Talk:Helplessness

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The state of helplessness is linked to the infant's initial powerlessness in the face of its needs.

This causes distress, as the protective shield is overwhelmed; only the intervention of another person can relieve this suffering.

The neurophysiological model of Sigmund Freud's "Project for a Scientific Psychology" (1950c [1895]) posits the baby's original helplessness as the prototype of all traumatic situations.

Helplessness and satisfaction structure the two modes of mental functioning.

In the primary mode, the desired object and desired satisfaction are hallucinated immediately through recathexis of the memory traces left by the real experience.

In the secondary mode, a lasting discharge forms the basis for the relationship to the real object, lost and rediscovered thanks to "indications of reality," and invested with the meaning "mutual understanding."

Helplessness and the theory of anxiety are closely linked.

The helpless baby, powerless to fulfill its needs and without any adequate means of discharging internal excitation, experiences "automatic anxiety."

Anticipation of helplessness triggers "signal anxiety," the ego's appeal to the ego (1926d [1925]).

In a state of helplessness owing to its prematurity, the preverbal human infant cries, experiences and recognizes its powerlessness, and urgently alerts the succoring object.

The ability to apprehend its helplessness depends on the protective shield against stimuli, whose action is thus the basis of relationships, the precondition of effective communication.

For Melanie Klein (1952/1975), the distress associated with the death instinct, a source of tremendous persecution, precipitates projection.

This is the foundation of what she calls the schizoid-paranoid position.

When a human being is reduced to a state of helplessness, subjected to a primal kind of passivity by the impositions of others, he or she may seek to regain mastery through repetition of the experience.

For Kreisler et al. (1966), too much distress of this kind may cause psychosomatic disorders; for Tustin (1972), the result may be recourse to autistic defenses.

The term 'helplessness' (French: détresse; German: Hilflosigkeit) is used in psychoanalysis to denote the state of the newborn infant who is incapable of carrying out the specific actions required to satisfy its own needs, and so is completely dependent on other people (especially the mother).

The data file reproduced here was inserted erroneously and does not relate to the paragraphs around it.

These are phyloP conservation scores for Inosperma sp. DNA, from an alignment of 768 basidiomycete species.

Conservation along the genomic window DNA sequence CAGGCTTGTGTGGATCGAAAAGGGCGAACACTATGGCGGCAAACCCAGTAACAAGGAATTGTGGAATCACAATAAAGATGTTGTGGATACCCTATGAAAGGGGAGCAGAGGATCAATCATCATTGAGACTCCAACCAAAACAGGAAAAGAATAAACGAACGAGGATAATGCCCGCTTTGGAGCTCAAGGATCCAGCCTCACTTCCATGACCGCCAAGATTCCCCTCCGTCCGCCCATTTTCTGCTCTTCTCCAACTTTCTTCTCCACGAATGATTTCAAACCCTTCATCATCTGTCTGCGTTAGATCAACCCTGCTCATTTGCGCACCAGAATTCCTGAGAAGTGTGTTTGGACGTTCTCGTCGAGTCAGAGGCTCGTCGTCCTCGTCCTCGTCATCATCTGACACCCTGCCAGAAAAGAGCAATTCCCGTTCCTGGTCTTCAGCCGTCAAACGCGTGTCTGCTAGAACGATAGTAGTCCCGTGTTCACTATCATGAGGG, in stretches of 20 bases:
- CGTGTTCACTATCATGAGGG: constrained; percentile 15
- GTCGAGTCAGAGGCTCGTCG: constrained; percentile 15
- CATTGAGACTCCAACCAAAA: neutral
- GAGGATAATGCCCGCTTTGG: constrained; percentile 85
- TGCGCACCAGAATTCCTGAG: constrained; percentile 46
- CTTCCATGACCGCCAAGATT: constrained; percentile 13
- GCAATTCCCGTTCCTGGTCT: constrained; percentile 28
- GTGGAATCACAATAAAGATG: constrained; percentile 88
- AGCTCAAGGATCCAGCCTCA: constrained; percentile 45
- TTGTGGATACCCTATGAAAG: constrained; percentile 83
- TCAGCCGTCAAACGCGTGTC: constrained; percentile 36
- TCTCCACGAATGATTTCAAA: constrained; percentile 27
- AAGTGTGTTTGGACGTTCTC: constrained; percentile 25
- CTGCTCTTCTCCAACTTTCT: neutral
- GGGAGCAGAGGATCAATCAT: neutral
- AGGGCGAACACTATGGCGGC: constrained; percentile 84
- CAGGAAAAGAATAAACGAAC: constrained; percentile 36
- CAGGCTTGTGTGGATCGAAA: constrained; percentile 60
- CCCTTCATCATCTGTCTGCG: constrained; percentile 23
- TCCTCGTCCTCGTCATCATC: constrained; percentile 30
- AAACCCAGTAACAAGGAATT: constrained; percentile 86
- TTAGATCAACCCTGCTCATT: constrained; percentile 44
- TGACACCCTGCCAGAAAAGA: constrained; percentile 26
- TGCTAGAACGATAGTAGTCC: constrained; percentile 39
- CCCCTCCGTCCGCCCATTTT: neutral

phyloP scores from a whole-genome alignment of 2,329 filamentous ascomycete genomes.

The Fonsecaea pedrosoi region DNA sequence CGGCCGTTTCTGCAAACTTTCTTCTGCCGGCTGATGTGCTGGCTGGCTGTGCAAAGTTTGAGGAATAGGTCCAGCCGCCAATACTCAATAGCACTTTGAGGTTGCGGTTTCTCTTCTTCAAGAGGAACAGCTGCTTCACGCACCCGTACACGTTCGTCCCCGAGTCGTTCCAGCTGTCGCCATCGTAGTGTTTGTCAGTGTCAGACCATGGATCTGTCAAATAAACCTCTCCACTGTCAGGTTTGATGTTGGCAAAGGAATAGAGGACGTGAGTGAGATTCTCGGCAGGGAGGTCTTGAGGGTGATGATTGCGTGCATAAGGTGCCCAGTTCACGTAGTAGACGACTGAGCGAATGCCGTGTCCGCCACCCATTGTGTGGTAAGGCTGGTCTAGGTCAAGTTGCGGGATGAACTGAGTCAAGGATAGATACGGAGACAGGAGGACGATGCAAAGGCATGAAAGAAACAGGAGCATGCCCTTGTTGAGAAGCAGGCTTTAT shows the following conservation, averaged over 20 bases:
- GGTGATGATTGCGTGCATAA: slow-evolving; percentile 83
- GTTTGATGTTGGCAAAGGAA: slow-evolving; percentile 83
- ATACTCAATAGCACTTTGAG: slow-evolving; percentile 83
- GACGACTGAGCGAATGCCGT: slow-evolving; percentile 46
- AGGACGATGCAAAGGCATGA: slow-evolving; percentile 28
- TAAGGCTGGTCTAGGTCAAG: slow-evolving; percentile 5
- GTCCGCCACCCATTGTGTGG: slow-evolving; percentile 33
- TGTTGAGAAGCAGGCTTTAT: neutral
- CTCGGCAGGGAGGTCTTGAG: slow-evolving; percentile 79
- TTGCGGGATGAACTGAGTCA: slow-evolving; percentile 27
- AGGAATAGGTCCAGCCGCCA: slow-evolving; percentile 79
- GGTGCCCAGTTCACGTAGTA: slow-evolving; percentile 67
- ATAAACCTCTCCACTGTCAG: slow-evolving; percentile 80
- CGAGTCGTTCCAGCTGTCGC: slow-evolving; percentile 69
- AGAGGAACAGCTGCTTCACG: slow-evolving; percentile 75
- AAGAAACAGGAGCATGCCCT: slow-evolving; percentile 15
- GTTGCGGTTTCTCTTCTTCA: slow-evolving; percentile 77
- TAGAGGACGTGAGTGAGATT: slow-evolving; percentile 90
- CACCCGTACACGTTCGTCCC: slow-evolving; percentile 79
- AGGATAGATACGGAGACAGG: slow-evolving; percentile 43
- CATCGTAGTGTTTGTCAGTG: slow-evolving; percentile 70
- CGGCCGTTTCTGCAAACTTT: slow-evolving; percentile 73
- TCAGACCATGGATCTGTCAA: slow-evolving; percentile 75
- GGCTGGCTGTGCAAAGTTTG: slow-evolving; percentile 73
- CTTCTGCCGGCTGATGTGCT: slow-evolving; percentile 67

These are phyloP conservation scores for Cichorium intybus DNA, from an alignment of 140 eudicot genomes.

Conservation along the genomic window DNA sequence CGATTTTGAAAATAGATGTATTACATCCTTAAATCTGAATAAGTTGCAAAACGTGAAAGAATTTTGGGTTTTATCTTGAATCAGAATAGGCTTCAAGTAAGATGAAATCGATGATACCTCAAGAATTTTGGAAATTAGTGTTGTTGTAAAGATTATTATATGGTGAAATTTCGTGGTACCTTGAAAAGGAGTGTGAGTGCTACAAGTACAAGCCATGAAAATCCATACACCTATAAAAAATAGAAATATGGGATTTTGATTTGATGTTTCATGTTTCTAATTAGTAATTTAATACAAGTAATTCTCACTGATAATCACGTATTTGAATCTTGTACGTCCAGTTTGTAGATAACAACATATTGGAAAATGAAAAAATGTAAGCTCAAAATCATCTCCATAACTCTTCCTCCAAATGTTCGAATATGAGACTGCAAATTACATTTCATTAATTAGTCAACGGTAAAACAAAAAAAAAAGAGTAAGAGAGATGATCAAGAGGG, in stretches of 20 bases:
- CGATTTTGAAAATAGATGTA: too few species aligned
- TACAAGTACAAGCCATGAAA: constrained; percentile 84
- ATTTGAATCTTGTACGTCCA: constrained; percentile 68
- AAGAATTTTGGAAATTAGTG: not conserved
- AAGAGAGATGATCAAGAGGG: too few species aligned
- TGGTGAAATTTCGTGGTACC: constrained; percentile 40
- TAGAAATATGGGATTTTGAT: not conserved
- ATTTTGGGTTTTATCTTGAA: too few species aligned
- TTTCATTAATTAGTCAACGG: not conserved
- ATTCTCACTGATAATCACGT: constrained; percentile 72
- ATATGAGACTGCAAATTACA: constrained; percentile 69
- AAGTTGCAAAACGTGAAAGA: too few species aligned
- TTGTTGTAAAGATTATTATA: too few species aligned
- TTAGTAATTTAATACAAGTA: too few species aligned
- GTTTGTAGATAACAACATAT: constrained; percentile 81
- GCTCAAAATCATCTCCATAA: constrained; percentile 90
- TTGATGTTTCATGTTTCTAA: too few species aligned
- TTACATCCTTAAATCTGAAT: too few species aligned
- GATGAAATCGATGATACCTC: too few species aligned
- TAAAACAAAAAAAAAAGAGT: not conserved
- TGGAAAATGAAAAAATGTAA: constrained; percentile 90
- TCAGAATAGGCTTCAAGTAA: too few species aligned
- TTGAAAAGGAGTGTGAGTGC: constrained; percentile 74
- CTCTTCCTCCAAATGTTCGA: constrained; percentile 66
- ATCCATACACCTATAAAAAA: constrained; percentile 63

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The helplessness of the human infant is grounded in its 'prematurity' of birth, a fact which was pointed out by Freud and which Lacan takes up in his early writings.

Compared to other animals such as apes, the human infant is relatively unformed when it is born, especially with respect to motor coordination.

This means that it is more dependent than other animals, and for a longer time, on its parents.


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Lacan follows Freud in highlighting the importance of the initial dependence of the human infant on the mother.

Lacan's originality lies in the way he draws attention to "the fact that this dependence is maintained by a world of language.[1]

The mother interprets the infant's cries as hunger, tiredness, loneliness, etc. and retroactively determines their meaning (see [[punctuation).

The child's helplessness contrasts with the omnipotence of the mother, who can decide whether or not to satisfy the child's needs.[2]

(The recognition of this contrast engenders a depressive effect in the child.[3])

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Lacan also uses the concept of helplessness to illustrate the sense of abandonment and subjective destitution that the analysand feels at the end of analysis.

"At the end of a training analysis the subject should reach and know the domain and level of the experience of absolute disarray."[4]

The end of analysis is not conceived of by Lacan as the realization of some blissful plenitude, but quite the contrary, as a moment when the subject comes to terms with his utter solitude.

However, whereas the infant can rely on its mother's help, the analysand at the end of analysis "can expect help from no one."[5]

If this seems to present a particularly ascetic view of psychoanalytic treatment, this is exactly how Lacan wishes it to be seen; psychoanalysis is, in Lacan's words, a "long subjective acesis."[6]


See Also

References

  1. Lacan, Jacques. Écrits: A Selection. Trans. Alan Sheridan. London: Tavistock Publications, 1977. p.309
  2. Lacan, Jacques. Le Séminaire. Livre IV. La relation d'objet, 19566-57. Ed. Jacques-Alain Miller. Paris: Seuil, 1991. p.69, 185
  3. Lacan, Jacques. Le Séminaire. Livre IV. La relation d'objet, 19566-57. Ed. Jacques-Alain Miller. Paris: Seuil, 1991. p.186
  4. Lacan, Jacques. The Seminar. Book VII. The Ethics of Psychoanalysis, 1959-60. Trans. Dennis Porter. London: Routledge, 1992. p.304
  5. Lacan, Jacques. The Seminar. Book VII. The Ethics of Psychoanalysis, 1959-60. Trans. Dennis Porter. London: Routledge, 1992. p.304
  6. Lacan, Jacques. Écrits: A Selection. Trans. Alan Sheridan. London: Tavistock Publications, 1977. p.105
  1. Freud, Sigmund. (1925). Inhibitions, symptoms and anxiety. SE, 20: 87-172.
  2. ——. (1950c [1895]). Project for a scientific psychology. SE, 1: 281-387.